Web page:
Two Tarleton student teachers receive Robert H. Elliott Memorial Award

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Two graduating seniors from Tarleton's College of Education were presented with the Robert H. Elliott Memorial Award on April 27. Pictured (l-r) are field supervisor Carolyn Hampton, award recipient Jennifer Hayes, award recipient Kelsey Cobb and field supervisor Rachelle Donham.

STEPHENVILLE (May 2, 2016) — Two Tarleton State University College of Education student teachers—Kelsey Cobb and Jennifer Hayes—are recipients of the Robert H. Elliott Memorial Award, presented April 27 during the Tarleton Department of Curriculum and Instruction’s annual Reflections ceremony.

Named for Robert H. Elliott, who joined Tarleton in 1981 as a professor in the Department of Education and Psychology and supervised the student teacher program at the time of his death in 1990, the award recognizes students who exemplify outstanding classroom qualities.

Cobb, from Emory, Texas, is an interdisciplinary studies major certifying in Early Childhood-Sixth Grade with an English as Second Language (ESL) certification. She completed her clinical teaching at elementary and intermediate schools in Glen Rose.

Cobb’s mentor teachers supported her nomination for the Elliott Award, applauding her lesson plans, teaching abilities, classroom management skills, ability to work with students and parents, and her willingness to plan and attend evening meetings and school events. A lesson plan video accompanied her application.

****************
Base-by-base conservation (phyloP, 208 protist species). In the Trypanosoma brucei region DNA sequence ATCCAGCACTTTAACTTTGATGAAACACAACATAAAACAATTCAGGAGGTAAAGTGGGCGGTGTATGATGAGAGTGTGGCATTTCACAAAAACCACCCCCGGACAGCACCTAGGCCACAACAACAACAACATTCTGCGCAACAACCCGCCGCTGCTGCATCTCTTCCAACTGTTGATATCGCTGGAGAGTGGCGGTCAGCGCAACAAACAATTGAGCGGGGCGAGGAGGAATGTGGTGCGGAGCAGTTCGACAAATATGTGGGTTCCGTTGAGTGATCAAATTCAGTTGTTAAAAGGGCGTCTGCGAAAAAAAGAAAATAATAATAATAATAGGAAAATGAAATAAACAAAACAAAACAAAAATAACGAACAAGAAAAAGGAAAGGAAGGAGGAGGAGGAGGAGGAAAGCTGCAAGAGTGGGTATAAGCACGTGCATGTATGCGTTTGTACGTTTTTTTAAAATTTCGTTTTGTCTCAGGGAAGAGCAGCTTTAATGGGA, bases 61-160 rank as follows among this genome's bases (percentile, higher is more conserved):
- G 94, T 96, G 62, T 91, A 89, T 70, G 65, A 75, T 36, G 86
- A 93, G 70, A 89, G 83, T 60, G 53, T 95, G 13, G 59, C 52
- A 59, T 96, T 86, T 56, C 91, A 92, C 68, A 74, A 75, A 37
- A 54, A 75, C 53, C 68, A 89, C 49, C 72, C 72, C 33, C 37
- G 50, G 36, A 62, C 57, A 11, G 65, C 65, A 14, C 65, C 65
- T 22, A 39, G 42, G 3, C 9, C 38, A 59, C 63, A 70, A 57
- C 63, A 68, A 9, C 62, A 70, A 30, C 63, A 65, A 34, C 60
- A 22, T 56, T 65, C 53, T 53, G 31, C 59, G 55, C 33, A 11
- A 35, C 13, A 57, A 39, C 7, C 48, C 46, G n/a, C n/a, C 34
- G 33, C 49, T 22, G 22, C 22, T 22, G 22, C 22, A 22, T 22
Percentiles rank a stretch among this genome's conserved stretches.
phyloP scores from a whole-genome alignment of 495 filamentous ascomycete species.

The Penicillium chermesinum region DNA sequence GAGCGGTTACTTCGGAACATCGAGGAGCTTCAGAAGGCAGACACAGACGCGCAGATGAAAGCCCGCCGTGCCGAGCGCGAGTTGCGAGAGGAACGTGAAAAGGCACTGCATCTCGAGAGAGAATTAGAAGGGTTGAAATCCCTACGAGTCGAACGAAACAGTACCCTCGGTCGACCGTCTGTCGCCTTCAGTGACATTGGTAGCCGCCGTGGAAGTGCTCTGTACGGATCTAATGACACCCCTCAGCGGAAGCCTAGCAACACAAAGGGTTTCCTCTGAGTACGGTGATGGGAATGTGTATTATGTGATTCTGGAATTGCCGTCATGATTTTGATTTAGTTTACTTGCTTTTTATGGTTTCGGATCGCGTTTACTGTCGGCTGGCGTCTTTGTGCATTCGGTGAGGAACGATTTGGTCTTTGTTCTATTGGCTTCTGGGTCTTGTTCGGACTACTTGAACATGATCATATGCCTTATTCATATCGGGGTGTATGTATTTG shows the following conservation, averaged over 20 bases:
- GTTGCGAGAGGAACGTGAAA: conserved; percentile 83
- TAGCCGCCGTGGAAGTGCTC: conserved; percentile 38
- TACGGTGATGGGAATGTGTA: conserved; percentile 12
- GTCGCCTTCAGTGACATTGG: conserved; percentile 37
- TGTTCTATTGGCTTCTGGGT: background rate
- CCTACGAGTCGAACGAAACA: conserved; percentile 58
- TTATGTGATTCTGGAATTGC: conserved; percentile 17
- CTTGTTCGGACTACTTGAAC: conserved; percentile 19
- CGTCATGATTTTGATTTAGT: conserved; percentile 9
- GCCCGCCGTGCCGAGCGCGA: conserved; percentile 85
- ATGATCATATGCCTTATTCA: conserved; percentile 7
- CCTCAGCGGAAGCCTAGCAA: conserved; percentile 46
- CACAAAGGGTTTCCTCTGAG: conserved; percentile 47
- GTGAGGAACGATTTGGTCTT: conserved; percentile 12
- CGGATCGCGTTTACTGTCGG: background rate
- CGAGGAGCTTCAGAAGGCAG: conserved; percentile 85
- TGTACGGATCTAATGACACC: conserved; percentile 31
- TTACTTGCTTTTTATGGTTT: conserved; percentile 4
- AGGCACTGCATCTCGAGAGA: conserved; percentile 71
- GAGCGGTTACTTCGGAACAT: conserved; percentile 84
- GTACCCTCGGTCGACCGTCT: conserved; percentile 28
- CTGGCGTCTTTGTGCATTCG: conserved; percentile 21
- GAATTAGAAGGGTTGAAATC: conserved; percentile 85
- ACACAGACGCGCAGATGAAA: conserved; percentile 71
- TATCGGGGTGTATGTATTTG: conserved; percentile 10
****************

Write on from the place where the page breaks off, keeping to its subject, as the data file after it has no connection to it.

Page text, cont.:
Hayes, from Sachse, Texas, is also an interdisciplinary studies major certifying in Early Childhood-Sixth Grade with an ESL certification. She completed her clinical teaching in Stephenville at Hook and Chamberlin elementary schools. Hayes’ mentor teachers and university supervisor supported her nomination for the award.

Hayes’ selection was based on a lesson plan that she submitted with her application as well as praise received from mentor teachers and supervisors. Letters of support mention her ability to recognize individual strengths and weaknesses of students and to teach the skills and information each one needs. Mentor teachers also noted that her lessons are informative and fun, and keep the students engaged, integrating small-group interactions, technology and independent activities.

Friends and colleagues of Dr. Elliott developed the award that bears his name to honor his enthusiasm for education and devotion to students. The veteran educator and administrator served public schools in Colorado for many years before joining the faculty at Tarleton.

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